by András Zágoni-Bogsch
Opinion Piece – As black and white images with the words “Je suis Charlie” disappear from our Facebook friends’ profile photos, and while the media coverage about the brutal massacre that shook the Western abates, we are left with questions to ask ourselves. Not only about what happened to the victims of the shootings in Paris, but also, about what happened to us, and how our mind ticks when it comes to tragedy.
During that week in January however, the massacre at Charlie Hebdo was not the only tragedy. Little time separated the deadly gunfire in Paris from a bloodbath of unthinkable proportions in Nigeria, committed by the Islamist terrorist organization Boko Haram. Accurate counts on the number of victims are still unavailable as the terrorists continue to control the region where the massacre happened. However, the estimates place the number of casualties close to two thousand. Interestingly, the front page of the New York Times was dominated by Charlie Hebdo in the week that followed the attack, in stark contrast to the Boko Haram carnage, which never appeared there. How could this be explained?
The answers to these questions lie within us. After the Charlie Hebdo shootings, Western society was in a state of public frenzy, in what the sociologist Jock Young described as moral panic in his 1971 work “Images of Deviance.” Moral panic happens when a large group of society, often manipulated by the media, feels that some essential value in society, or social order as a whole, is under threat. This is not to say, as Young’s theory would have it, that we did not feel so much for the lives of the Frenchmen executed in cold blood by the terrorists, but rather, what we felt was generated by the media. The idea of moral panic here implies that we not only felt for innocent souls lost, but what these people meant to us, something most people only realized when they were already gone. We felt for what their lives and their work symbolized in our history, society and culture. The attack on them was an attack on our freedom. But the effects of such a shock, unlike grief, die away in a fortnight. And we must not hate ourselves for that.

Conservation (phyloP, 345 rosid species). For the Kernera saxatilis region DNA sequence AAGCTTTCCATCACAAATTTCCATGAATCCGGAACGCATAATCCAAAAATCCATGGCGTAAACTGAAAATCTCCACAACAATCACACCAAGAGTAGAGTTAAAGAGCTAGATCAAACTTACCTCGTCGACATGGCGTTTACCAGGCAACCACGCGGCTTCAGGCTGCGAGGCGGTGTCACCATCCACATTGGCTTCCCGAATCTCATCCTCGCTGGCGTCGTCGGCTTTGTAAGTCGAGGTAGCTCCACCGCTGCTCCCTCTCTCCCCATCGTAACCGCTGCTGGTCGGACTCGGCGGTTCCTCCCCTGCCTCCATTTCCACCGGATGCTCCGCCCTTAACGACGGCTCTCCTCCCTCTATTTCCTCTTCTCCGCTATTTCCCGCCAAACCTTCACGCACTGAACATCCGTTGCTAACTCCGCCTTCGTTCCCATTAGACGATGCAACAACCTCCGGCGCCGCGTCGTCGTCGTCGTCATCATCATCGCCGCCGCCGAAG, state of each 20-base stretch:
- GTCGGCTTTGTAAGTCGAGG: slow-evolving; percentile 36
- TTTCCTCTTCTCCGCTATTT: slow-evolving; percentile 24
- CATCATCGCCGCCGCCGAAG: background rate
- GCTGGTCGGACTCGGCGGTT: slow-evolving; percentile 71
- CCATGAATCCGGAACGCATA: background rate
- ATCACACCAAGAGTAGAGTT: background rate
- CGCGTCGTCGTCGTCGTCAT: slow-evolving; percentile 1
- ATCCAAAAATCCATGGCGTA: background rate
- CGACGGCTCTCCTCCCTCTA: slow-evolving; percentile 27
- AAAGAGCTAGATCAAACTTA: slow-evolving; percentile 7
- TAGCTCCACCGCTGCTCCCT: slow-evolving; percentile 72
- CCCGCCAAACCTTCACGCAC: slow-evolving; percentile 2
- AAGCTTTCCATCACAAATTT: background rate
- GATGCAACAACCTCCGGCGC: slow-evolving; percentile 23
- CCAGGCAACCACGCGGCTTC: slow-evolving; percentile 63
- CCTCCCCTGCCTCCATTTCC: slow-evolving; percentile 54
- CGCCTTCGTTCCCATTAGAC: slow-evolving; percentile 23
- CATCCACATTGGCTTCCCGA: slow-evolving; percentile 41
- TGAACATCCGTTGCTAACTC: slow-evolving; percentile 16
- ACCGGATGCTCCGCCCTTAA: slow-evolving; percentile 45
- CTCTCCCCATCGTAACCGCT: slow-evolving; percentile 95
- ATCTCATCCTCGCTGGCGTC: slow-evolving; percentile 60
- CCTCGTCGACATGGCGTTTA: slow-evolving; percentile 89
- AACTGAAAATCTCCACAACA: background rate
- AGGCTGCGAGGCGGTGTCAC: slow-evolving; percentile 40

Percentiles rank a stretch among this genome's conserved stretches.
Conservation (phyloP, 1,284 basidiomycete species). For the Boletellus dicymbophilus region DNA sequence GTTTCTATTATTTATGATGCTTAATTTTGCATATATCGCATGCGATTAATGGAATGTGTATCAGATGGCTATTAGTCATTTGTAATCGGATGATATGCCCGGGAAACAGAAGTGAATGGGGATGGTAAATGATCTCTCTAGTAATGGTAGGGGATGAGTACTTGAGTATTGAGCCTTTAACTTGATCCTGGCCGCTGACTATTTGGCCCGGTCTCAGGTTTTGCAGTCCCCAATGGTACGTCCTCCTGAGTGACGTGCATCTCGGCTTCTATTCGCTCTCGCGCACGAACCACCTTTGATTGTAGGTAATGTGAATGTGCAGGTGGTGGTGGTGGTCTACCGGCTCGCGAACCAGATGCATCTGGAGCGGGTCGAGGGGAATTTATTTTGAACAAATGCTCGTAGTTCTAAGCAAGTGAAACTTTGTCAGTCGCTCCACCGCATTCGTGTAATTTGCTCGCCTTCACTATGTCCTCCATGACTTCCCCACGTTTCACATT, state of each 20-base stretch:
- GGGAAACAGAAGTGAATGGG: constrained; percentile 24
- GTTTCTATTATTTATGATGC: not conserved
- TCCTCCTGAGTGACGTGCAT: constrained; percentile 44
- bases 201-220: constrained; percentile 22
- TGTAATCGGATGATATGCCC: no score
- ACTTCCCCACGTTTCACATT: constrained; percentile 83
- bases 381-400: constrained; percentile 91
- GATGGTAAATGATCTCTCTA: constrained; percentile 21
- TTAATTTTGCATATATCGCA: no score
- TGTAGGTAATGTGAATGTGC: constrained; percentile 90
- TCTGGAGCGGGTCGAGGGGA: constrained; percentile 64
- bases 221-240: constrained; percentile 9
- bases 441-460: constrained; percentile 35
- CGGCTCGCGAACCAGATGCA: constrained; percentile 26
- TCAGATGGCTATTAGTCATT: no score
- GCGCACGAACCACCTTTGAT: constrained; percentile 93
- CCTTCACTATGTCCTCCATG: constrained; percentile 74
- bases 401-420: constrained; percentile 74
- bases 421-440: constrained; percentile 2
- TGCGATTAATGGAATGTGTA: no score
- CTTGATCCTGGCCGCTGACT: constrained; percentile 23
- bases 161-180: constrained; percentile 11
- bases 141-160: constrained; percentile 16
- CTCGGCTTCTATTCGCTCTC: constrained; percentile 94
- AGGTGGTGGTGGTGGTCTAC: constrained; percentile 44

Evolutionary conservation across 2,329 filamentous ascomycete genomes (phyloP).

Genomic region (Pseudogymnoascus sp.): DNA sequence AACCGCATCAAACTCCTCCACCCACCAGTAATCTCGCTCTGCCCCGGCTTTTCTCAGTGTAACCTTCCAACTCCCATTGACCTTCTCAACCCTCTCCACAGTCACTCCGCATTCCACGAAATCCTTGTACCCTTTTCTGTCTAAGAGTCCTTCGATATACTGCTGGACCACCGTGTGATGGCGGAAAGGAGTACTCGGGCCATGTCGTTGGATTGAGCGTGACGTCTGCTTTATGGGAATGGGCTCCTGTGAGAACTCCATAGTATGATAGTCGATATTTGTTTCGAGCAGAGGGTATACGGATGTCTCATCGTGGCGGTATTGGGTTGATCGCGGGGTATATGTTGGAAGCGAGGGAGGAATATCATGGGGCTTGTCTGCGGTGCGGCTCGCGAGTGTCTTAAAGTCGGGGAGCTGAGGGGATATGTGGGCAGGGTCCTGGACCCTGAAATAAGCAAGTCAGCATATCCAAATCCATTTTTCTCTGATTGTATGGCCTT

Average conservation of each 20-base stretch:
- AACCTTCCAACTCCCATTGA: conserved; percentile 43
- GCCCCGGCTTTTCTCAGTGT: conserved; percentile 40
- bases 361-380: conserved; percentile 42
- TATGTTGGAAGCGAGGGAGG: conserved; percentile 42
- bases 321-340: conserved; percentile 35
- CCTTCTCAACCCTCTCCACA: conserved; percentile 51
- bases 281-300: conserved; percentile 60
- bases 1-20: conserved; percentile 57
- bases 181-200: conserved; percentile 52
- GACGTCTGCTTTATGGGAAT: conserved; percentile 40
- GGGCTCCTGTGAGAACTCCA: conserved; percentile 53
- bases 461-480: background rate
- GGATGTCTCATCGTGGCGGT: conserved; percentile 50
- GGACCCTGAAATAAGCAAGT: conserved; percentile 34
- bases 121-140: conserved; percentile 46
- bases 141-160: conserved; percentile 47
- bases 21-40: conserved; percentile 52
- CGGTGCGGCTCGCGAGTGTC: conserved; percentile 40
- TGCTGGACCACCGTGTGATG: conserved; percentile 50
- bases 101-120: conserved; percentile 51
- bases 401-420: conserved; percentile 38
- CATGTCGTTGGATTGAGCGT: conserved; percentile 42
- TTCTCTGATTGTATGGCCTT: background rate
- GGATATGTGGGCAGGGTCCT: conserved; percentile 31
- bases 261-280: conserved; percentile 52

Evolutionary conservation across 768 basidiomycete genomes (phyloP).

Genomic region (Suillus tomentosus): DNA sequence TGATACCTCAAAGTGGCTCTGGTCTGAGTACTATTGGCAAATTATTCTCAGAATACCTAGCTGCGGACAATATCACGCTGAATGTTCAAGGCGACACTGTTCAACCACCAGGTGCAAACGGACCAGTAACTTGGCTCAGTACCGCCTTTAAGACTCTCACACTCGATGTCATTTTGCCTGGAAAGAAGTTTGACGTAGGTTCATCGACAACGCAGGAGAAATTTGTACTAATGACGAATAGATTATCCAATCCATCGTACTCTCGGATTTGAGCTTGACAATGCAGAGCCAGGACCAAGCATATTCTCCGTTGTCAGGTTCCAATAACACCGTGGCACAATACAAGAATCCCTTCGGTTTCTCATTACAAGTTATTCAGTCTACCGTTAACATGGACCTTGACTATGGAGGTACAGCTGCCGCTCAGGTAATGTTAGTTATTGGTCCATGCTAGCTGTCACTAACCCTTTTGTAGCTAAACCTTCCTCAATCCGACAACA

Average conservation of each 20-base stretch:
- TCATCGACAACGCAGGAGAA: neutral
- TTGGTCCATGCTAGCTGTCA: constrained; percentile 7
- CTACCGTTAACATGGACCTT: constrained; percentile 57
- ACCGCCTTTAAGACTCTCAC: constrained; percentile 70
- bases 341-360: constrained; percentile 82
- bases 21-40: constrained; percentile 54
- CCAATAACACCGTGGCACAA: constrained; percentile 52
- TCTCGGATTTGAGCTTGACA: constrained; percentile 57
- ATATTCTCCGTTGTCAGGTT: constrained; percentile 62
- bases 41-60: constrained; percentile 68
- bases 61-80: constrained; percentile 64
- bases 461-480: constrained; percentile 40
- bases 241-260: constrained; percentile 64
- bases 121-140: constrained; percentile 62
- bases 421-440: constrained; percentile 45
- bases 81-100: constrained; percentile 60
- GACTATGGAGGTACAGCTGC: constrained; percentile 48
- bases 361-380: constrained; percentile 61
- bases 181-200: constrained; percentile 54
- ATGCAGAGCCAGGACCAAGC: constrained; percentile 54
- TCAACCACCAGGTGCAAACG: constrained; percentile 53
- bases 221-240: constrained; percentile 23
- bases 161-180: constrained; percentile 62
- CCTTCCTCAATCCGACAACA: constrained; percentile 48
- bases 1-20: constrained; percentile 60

The question how we decide on what to care about remains, and the disproportionality between the volumes of the two attacks only makes the question mark bigger to critics in and out of Europe. If, in the name of freedom, we are thrust into a state of panic by the death of 12 people in one day in France, should we not feel several times as terrorized by the merciless murder of 2000 innocent Nigerians?
Once again, understanding the way we are can help us ease the dissonance that our feelings and behavior give rise to, and that critics have rightly pointed out. As social psychiatry professor at UCLA points out in TIME magazine, “we tend to empathize more with people that we feel are more ‘like us,” a phenomenon that legendary social psychologists of the last century such as Theodore Newcomb and Leon Festinger developed as the principle of proximity. As Paul Slovic, a psychology professor at the University of Oregon has it, “the psychological distance between us and France is smaller than the psychological difference between us and Nigeria,” and therefore, what most people in the Western world want to hear about is the shootings in Paris, and much less those in Nigeria. And what the media does is to serve their needs in bringing them the stories that they are most eager to hear about.
Clearly, one could argue that this is so far from ideal that it would best be described as wrong. Yet how we feel and what we tend to feel more about is an essential part of how our minds and emotions work. The guilt that arises from our inability to live up to the standards we set ourselves will serve absolutely no one and nothing. In turn, understanding what we care about and why may also help us to start paying more attention to what we currently seem to ignore.